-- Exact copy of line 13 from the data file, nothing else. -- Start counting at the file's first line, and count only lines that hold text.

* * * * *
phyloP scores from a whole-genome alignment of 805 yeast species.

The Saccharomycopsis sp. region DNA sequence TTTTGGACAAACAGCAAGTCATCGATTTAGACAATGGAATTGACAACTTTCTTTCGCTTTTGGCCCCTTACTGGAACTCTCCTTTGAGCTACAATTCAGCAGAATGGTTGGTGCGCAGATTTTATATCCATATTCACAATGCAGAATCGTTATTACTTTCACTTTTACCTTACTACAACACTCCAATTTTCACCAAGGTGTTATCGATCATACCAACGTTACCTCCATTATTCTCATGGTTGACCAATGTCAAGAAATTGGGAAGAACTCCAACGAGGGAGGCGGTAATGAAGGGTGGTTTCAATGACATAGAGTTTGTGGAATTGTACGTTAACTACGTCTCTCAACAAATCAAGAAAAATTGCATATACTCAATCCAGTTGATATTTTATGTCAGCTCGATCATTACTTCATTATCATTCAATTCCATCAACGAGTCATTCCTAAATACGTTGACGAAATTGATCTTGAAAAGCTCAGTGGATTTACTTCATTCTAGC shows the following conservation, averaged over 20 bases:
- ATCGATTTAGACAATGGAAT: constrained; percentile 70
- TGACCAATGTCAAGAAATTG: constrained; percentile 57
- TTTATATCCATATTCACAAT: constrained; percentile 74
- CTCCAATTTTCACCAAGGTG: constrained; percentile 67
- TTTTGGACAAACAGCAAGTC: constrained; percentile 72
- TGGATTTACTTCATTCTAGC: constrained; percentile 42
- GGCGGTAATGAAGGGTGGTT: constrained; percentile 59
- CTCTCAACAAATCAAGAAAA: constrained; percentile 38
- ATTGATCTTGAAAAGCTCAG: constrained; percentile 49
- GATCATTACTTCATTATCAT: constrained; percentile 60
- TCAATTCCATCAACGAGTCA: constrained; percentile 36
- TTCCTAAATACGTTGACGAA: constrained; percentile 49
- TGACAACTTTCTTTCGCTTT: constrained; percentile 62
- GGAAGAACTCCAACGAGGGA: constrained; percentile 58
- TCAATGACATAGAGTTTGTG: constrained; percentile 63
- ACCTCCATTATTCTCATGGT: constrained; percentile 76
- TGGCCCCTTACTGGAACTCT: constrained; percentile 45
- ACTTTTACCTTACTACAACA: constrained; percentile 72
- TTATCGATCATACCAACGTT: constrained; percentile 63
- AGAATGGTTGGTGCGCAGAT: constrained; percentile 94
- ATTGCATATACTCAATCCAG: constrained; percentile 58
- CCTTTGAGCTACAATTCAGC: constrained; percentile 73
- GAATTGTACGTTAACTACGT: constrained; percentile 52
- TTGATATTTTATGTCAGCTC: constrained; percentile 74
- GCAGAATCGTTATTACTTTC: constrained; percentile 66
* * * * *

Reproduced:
- TCAATTCCATCAACGAGTCA: constrained; percentile 36